When you run very fast, you reach a point where you gasp for breath. If you keep on pushing the pace, you continue to feel short of breath, but after a while you start to feel fresh again and can pick up the pace. That’s called “second wind.” Your discomfort was probably caused by lack of oxygen that caused a buildup of lactic acid in your bloodstream and muscles, and your recovery came when your body used the extra lactic acid that accumulated to power your muscles, which used less oxygen. Lactic acid requires less oxygen than sugar to power your muscles during intense exercise.
Shortness of Breath and Burning Muscles
When you run fast, your muscles use large amounts of oxygen to burn carbohydrates, fat and protein for energy. You get the power to move your muscles from each of several successive chemical reactions, called the Krebs cycle. If you can get enough oxygen to meet your needs, food you have eaten is converted all the way to carbon dioxide and water that you blow off from your lungs when you breathe out. However, If you run so fast that your lungs cannot supply all the oxygen that you need, the series of chemical reactions slows down, you start to accumulate large amounts of lactic acid in your muscles, and the lactic acid spills over into your bloodstream.
• You gasp for breath because you can’t get all the oxygen that you need to supply your muscles with energy.
• Your feel a terrible burning pain in your muscles because the excess lactic acid and carbon dioxide accumulate in your muscles to make them acidic which causes the burning feeling.
You developed a “second wind” because lactic acid requires less oxygen than sugar does to power your muscles, so the large amount of lactic acid that has accumulated in your blood and muscles then becomes a major source of energy to help you catch up on your oxygen debt. You reduce the excess lactic acid and carbon dioxide, so your muscles don’t hurt as much, you become less short of breath and you are able to pick up the pace and run faster.
Explanation of Second Wind
Researchers at the University of California in Berkeley showed that lactic acid requires less oxygen to power your muscles than carbohydrates, fats and protein (Cell Metab, 2018 Apr 3;27(4):757-785). The marked accumulation of lactic acid in your muscles causes muscles to use more lactic acid as their primary source of energy (J Sport Health Sci, Sept 2020; 9(5):446-460). By doing this, your muscles require less oxygen and you catch up on your oxygen debt (Nat Metab, 2020 Jul; 2(7): 566–571). This neutralizes the acidity in your blood, so your muscles stop burning and hurting and you can pick up the pace. You tell everyone that you suddenly got your “second wind,” but actually you started to use huge amounts of lactic acid, which requires less oxygen for energy, and your blood became less acidic so you were able to run faster again.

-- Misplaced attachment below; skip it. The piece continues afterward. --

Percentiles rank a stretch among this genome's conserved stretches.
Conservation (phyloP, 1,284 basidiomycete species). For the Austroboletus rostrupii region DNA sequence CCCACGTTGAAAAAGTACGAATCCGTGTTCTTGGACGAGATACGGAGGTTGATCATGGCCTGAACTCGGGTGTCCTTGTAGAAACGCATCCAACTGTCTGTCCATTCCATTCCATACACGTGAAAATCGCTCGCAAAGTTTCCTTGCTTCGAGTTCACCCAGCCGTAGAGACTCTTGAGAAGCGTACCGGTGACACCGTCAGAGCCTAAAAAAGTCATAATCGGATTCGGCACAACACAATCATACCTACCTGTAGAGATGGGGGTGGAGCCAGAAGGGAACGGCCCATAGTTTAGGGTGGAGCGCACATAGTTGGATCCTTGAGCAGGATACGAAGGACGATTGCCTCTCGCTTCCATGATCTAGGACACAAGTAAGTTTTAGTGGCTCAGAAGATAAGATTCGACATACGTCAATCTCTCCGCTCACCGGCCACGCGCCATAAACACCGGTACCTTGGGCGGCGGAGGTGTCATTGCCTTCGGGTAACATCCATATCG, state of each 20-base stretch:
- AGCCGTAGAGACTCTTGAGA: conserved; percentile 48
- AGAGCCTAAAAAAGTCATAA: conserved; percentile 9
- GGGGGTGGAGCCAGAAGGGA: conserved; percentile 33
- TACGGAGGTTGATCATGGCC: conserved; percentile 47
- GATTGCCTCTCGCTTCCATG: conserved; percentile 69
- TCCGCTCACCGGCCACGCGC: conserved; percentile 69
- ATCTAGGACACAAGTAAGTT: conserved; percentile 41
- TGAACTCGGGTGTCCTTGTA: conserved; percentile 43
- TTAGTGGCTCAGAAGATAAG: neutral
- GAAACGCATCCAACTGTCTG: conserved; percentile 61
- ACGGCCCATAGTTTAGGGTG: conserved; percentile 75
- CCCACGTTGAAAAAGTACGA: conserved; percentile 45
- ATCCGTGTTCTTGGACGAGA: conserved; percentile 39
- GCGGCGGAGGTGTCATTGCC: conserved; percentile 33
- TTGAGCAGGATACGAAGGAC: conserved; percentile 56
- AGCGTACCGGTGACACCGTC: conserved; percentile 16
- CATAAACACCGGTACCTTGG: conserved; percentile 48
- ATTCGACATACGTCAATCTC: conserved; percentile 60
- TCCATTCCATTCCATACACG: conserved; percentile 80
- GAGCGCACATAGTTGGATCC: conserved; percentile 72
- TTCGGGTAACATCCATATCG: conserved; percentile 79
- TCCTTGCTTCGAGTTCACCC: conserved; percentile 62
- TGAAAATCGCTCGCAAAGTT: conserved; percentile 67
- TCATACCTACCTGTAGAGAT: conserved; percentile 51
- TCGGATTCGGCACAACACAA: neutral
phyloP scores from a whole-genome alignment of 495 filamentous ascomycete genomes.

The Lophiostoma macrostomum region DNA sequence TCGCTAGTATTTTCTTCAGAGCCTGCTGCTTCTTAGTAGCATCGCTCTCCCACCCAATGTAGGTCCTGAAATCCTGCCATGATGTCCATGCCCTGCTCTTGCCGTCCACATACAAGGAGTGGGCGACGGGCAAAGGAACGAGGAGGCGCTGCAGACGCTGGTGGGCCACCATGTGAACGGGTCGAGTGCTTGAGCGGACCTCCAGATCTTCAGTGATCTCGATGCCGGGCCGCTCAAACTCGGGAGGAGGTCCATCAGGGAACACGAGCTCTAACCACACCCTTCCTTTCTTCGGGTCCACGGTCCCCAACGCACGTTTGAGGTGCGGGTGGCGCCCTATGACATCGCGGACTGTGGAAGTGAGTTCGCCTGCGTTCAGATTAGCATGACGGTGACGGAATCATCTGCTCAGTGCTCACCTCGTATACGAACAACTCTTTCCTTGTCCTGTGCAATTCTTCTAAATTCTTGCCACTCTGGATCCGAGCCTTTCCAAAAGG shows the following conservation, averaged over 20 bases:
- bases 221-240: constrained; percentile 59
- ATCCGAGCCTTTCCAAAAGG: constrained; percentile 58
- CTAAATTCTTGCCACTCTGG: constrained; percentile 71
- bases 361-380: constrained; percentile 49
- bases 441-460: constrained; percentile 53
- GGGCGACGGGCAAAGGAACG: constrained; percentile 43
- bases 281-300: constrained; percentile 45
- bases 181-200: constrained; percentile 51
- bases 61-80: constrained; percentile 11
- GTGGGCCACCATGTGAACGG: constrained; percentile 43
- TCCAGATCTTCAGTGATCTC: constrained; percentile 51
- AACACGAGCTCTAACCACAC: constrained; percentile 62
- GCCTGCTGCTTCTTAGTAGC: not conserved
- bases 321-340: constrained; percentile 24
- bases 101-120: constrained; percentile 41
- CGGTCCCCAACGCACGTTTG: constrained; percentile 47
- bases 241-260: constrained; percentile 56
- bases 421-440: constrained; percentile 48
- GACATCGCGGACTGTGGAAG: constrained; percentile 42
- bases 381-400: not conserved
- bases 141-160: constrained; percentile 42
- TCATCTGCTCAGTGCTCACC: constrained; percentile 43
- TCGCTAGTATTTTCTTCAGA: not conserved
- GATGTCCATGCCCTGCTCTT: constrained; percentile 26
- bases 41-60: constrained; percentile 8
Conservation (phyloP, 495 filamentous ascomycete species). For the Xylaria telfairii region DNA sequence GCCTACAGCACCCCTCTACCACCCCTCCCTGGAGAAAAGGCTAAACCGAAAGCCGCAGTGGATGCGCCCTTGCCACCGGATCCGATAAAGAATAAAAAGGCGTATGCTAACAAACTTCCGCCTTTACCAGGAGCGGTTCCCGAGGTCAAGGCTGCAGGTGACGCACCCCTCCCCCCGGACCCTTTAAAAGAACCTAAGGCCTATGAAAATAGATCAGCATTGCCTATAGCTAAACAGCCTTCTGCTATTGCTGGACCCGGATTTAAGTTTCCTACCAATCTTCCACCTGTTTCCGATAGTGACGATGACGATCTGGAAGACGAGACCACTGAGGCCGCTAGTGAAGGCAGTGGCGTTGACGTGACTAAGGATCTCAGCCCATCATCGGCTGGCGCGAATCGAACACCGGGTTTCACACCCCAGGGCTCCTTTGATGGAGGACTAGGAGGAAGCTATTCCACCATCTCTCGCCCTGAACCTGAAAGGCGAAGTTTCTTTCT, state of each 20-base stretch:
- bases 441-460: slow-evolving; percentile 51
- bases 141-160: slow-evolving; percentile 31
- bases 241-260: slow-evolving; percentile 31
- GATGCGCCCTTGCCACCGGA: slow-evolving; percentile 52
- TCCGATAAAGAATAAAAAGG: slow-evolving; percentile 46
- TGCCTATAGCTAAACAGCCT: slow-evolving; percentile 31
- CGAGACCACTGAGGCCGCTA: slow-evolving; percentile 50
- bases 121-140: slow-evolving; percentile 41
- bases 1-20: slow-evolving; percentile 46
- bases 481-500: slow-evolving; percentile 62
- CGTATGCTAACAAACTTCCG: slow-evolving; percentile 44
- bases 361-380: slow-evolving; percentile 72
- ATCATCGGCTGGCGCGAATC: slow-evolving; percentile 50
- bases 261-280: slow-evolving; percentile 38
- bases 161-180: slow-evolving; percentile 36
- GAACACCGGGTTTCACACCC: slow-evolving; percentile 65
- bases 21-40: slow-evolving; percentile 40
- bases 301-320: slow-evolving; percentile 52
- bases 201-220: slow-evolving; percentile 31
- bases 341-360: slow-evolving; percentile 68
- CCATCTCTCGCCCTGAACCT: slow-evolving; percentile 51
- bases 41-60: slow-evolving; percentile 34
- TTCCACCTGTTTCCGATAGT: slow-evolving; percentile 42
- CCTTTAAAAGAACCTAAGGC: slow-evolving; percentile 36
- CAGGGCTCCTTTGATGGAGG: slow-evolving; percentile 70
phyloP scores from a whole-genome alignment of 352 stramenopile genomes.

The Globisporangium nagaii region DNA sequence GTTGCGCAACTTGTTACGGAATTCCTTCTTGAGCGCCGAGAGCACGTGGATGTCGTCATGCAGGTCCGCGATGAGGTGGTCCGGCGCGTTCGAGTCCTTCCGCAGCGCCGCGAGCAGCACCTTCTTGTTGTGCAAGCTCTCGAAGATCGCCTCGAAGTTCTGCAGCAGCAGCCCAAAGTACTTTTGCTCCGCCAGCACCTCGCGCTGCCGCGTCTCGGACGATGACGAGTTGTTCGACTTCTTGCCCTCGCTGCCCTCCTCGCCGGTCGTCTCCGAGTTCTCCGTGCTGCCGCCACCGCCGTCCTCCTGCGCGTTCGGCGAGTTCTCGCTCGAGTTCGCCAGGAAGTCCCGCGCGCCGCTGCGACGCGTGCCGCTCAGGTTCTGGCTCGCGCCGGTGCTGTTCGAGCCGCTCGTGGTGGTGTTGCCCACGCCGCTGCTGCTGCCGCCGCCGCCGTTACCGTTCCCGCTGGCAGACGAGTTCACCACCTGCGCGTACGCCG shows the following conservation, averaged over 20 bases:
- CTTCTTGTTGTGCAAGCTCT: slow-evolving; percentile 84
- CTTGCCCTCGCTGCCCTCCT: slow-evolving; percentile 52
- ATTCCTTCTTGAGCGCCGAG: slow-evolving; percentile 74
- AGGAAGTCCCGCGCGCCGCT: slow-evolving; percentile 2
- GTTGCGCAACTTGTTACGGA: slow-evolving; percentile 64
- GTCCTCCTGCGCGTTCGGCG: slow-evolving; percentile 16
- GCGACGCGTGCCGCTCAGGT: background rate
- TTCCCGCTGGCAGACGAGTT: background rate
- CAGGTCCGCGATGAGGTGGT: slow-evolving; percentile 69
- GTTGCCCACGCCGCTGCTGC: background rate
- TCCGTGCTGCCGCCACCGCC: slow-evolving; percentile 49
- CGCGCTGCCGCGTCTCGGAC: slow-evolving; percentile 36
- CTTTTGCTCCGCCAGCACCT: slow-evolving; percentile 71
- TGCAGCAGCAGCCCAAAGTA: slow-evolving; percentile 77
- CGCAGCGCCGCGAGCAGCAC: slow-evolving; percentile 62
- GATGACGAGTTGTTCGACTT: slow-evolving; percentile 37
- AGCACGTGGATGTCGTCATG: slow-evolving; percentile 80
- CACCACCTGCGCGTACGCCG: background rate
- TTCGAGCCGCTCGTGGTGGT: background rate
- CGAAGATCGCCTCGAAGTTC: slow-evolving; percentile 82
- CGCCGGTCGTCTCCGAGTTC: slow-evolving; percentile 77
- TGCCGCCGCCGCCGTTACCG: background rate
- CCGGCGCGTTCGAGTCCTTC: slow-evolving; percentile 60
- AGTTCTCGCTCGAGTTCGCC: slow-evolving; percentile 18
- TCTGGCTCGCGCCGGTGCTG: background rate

Endurance Training to Run Faster and Longer
In 1999, George Brooks at Cal Berkley showed that endurance training reduces blood levels of lactic acid when you are running as fast as you can because you are clearing it faster, even though you are producing as much or more. He explained that an “intracellular lactate shuttle” moves lactic acid from the cytoplasm, where lactate is produced, through the mitochondrial membrane into the interior of the mitochondria, where lactate is burned. In 2000, he showed that endurance training increased the number of lactate transporter molecules in mitochondria, to move lactic acid from the cytoplasm into the mitochondria (American Journal of Physiology-Endocrinology and Metabolism, Dec 22, 2021;322(1)).
Using Second Wind for Greater Speed and Endurance
Since you can move faster in races by increasing the rate of forming and removing lactic acid, you must train intensely enough to accumulate large amounts of lactic acid in your body. Exercising with high blood levels of lactic acid stimulates your body to make more enzymes that turn lactic acid into a source of energy and strengthens your heart to be able to pump more oxygen to your exercising muscles. That’s why virtually all athletes in sports that require speed over distance use some form of high intensity interval training. On May 6, 1954, Sir Roger Bannister ran the first under-four-minute mile. Since then almost 1700 runners have run sub-four-minute miles. These fast times are due to the fact that runners today run much faster intervals in training to build up higher levels of lactic acid. This stimulates their bodies to produce higher levels of enzymes to utilize more lactic acid for energy when they compete.
You also need to eat a lot of carbohydrate-rich foods (fruits and vegetables) to be able to increase the meager amount of sugar that you can store in your muscles and liver. Carbohydrates are the source of the sugar, glucose, that is converted to the energy efficient lactate during exercise. Lactate is used as a very oxygen efficient fuel during exercise and also helps replenish liver sugar stores during exercise.
If you are an athlete, a second wind shows that your training has markedly increased your ability to break down lactic acid rapidly and use it for energy. If you are a casual exerciser, it is far more likely that you got your second wind just from slowing down when you felt short of breath or burning in your muscles.